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Genomic Analysis Points to Three Regulatory Region Expansions During Vertebrate History

By Andrea Anderson

NEW YORK (GenomeWeb News) – In a study appearing online today in Science, an international research team reported that it has identified three periods of gene regulatory innovation during the course of vertebrate evolution.

American and Swedish researchers brought together genome data for 40 vertebrates to see where regulatory elements cropped up over the course of evolution, focusing on conserved non-exonic elements (CNEEs) that are conserved between vertebrates but don't contain sequences coinciding with coding or non-coding transcripts. The team subsequently verified the CNEEs patterns detected through these alignments through comparisons of five species with well-assembled genomes: human, mouse, cow, stickleback, and medaka.

"We re-did all our work using only the species that had been very well assembled into chromosomes," the study's first author Craig Lowe told GenomeWeb Daily News.
"That allowed us to do a more conservative analysis that used fewer species, but the alignments are more reliable, we believe."

Lowe is currently a post-doctoral researcher at Stanford University in co-author David Kingsley's developmental biology lab. The study was initiated when he was a doctoral student in senior author David Haussler's biomolecular science and engineering lab at the University of California at Santa Cruz.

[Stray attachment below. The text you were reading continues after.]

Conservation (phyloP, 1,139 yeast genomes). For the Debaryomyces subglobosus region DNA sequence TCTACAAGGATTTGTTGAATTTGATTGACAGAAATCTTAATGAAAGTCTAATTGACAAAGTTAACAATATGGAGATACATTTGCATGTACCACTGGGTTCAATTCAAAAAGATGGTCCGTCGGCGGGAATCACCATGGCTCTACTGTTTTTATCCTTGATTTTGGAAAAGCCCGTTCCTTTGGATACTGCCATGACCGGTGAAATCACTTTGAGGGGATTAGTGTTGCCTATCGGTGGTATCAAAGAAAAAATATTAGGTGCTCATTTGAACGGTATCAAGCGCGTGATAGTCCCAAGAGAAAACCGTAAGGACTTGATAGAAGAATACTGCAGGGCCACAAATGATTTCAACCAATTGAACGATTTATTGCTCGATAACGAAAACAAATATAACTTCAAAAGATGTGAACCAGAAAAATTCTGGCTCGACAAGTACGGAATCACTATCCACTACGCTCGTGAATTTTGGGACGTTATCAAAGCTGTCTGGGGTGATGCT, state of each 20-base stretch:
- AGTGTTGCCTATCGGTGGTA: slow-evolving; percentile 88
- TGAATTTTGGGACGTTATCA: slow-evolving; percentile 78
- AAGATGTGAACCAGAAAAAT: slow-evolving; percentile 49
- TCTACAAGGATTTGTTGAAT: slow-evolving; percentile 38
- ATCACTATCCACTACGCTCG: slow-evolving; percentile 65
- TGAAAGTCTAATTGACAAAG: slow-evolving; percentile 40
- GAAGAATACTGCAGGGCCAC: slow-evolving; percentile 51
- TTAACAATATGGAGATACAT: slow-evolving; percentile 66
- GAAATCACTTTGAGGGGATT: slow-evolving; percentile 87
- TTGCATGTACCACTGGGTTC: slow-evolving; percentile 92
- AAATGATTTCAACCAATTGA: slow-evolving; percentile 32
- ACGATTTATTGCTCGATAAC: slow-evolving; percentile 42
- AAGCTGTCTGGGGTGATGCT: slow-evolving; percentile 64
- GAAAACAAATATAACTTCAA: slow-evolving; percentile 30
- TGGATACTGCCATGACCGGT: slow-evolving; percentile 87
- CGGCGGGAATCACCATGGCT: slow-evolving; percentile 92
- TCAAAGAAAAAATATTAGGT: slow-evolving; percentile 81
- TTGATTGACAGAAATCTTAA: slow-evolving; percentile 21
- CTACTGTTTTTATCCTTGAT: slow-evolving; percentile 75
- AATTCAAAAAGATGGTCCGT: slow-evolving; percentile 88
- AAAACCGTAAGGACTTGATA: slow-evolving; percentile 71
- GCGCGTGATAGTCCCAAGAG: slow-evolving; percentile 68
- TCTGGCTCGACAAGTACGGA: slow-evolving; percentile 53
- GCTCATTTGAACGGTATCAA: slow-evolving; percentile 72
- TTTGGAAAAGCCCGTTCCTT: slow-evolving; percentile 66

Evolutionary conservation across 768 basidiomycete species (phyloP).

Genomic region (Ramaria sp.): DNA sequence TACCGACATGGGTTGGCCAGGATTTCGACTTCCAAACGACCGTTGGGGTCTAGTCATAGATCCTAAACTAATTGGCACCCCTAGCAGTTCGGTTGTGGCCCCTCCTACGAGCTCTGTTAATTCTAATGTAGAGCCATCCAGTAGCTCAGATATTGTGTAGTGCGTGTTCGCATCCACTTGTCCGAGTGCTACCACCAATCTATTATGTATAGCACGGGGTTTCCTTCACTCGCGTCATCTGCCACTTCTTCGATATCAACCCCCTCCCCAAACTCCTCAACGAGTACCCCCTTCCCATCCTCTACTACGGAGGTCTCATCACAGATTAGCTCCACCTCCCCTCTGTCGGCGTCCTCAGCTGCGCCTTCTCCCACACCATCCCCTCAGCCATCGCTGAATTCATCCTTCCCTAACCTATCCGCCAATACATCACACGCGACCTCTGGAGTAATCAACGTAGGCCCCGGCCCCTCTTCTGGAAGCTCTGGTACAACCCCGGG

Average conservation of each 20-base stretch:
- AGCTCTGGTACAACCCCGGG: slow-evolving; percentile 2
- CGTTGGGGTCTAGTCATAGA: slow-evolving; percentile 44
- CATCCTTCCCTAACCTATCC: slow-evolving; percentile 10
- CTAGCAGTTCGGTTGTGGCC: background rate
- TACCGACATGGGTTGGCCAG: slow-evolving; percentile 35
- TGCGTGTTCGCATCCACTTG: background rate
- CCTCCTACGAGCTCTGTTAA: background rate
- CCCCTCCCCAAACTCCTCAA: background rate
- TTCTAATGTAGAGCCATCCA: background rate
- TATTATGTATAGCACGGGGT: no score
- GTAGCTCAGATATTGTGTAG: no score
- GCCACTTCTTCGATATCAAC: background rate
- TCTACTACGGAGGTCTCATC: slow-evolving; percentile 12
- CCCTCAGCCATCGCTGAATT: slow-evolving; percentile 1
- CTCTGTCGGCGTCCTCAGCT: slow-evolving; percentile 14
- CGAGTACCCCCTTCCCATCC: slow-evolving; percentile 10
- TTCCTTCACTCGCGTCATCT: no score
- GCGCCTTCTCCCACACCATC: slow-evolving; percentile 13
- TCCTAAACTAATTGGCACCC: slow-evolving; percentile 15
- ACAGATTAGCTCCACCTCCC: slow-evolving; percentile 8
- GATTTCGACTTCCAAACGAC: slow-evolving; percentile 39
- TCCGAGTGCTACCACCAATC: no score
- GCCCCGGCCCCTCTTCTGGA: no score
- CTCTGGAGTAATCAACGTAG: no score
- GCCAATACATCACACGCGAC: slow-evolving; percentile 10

Overall, the researchers found evidence for three evolutionary stretches of regulatory region expansion: an ancient increase in regulatory elements near transcription factors and developmental genes, a later period in which regulatory regions tended to crop up near extra-cellular signaling genes, and, most recently, the proliferation of CNEEs near genes coding for post-translational protein modifiers in mammals.

The work was motivated, in part, by recent studies hinting that gene regulation might be as important as genes themselves in explaining some of the phenotypic or adaptive differences in vertebrate species, Lowe explained.

"That was really the motivation to try to look genome-wide to try to understand what sorts of regulatory elements are in the human genome and other vertebrate genomes," he said, "and to understand the timing of when those regulatory elements came to be."

To do this, Lowe and his colleagues looked at the repertoire of CNEEs within vertebrate genomes. The conservation of these regions, despite their lack of obvious coding function, hints that they are functional and being buffered against mutation, the researchers explained.

After doing whole-genome alignments of 40 vertebrate genomes, representing 31 mammals, two birds, five fish species and individual lizard and amphibian species, the team used software that helped them narrow in on regions with multi-species conservation that were resistant to substitutions, Lowe explained. They then tossed out coding genes and sequences that appeared to contribute to mature gene transcripts.

When they did a similar analysis on the human genome in relation to the mouse, cow, medaka, and stickleback genomes, the researchers found more than 2.9 million CNEEs, which were 28 bases long, on average, covering 2.9 percent of the human genome. And by looking at the alignment in relationship to the vertebrate tree, Lowe said, it was possible to plot the introduction of these CNEEs into the genome over evolutionary time.